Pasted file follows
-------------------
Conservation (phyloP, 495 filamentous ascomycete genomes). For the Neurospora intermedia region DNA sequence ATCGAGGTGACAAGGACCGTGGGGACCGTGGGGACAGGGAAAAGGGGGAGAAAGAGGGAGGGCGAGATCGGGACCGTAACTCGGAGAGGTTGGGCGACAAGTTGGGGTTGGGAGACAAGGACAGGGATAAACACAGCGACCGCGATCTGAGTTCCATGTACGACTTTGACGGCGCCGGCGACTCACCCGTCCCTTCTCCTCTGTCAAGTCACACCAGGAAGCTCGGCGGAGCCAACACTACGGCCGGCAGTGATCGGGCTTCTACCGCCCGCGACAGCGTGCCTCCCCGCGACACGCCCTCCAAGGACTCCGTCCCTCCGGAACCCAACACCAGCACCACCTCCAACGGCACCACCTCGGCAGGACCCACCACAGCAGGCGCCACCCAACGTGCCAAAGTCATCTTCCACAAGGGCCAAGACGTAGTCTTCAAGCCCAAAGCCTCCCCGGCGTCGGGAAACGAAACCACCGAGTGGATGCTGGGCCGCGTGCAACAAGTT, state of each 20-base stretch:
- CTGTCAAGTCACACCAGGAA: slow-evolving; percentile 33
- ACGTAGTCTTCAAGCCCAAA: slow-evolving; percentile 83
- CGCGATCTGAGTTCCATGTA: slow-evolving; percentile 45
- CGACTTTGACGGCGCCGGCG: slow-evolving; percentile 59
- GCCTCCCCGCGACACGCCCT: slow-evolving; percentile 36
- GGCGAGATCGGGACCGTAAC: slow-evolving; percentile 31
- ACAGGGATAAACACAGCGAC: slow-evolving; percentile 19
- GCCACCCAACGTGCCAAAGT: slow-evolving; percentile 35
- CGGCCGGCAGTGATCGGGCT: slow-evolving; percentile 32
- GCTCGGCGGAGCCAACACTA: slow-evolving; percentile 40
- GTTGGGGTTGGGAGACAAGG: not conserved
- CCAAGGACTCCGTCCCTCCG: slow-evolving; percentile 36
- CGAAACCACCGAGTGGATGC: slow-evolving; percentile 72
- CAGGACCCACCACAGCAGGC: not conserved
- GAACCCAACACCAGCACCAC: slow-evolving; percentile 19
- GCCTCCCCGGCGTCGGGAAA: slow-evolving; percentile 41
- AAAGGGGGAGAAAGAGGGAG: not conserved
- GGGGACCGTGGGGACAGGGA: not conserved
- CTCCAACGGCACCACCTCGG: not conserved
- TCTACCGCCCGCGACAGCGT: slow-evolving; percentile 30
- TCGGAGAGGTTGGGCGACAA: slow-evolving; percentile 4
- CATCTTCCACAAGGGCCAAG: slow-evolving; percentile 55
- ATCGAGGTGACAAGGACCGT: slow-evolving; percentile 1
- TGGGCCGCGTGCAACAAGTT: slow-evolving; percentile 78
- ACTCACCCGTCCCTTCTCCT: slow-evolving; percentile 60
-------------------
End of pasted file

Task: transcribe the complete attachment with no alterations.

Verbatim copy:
Conservation (phyloP, 495 filamentous ascomycete genomes). For the Neurospora intermedia region DNA sequence ATCGAGGTGACAAGGACCGTGGGGACCGTGGGGACAGGGAAAAGGGGGAGAAAGAGGGAGGGCGAGATCGGGACCGTAACTCGGAGAGGTTGGGCGACAAGTTGGGGTTGGGAGACAAGGACAGGGATAAACACAGCGACCGCGATCTGAGTTCCATGTACGACTTTGACGGCGCCGGCGACTCACCCGTCCCTTCTCCTCTGTCAAGTCACACCAGGAAGCTCGGCGGAGCCAACACTACGGCCGGCAGTGATCGGGCTTCTACCGCCCGCGACAGCGTGCCTCCCCGCGACACGCCCTCCAAGGACTCCGTCCCTCCGGAACCCAACACCAGCACCACCTCCAACGGCACCACCTCGGCAGGACCCACCACAGCAGGCGCCACCCAACGTGCCAAAGTCATCTTCCACAAGGGCCAAGACGTAGTCTTCAAGCCCAAAGCCTCCCCGGCGTCGGGAAACGAAACCACCGAGTGGATGCTGGGCCGCGTGCAACAAGTT, state of each 20-base stretch:
- CTGTCAAGTCACACCAGGAA: slow-evolving; percentile 33
- ACGTAGTCTTCAAGCCCAAA: slow-evolving; percentile 83
- CGCGATCTGAGTTCCATGTA: slow-evolving; percentile 45
- CGACTTTGACGGCGCCGGCG: slow-evolving; percentile 59
- GCCTCCCCGCGACACGCCCT: slow-evolving; percentile 36
- GGCGAGATCGGGACCGTAAC: slow-evolving; percentile 31
- ACAGGGATAAACACAGCGAC: slow-evolving; percentile 19
- GCCACCCAACGTGCCAAAGT: slow-evolving; percentile 35
- CGGCCGGCAGTGATCGGGCT: slow-evolving; percentile 32
- GCTCGGCGGAGCCAACACTA: slow-evolving; percentile 40
- GTTGGGGTTGGGAGACAAGG: not conserved
- CCAAGGACTCCGTCCCTCCG: slow-evolving; percentile 36
- CGAAACCACCGAGTGGATGC: slow-evolving; percentile 72
- CAGGACCCACCACAGCAGGC: not conserved
- GAACCCAACACCAGCACCAC: slow-evolving; percentile 19
- GCCTCCCCGGCGTCGGGAAA: slow-evolving; percentile 41
- AAAGGGGGAGAAAGAGGGAG: not conserved
- GGGGACCGTGGGGACAGGGA: not conserved
- CTCCAACGGCACCACCTCGG: not conserved
- TCTACCGCCCGCGACAGCGT: slow-evolving; percentile 30
- TCGGAGAGGTTGGGCGACAA: slow-evolving; percentile 4
- CATCTTCCACAAGGGCCAAG: slow-evolving; percentile 55
- ATCGAGGTGACAAGGACCGT: slow-evolving; percentile 1
- TGGGCCGCGTGCAACAAGTT: slow-evolving; percentile 78
- ACTCACCCGTCCCTTCTCCT: slow-evolving; percentile 60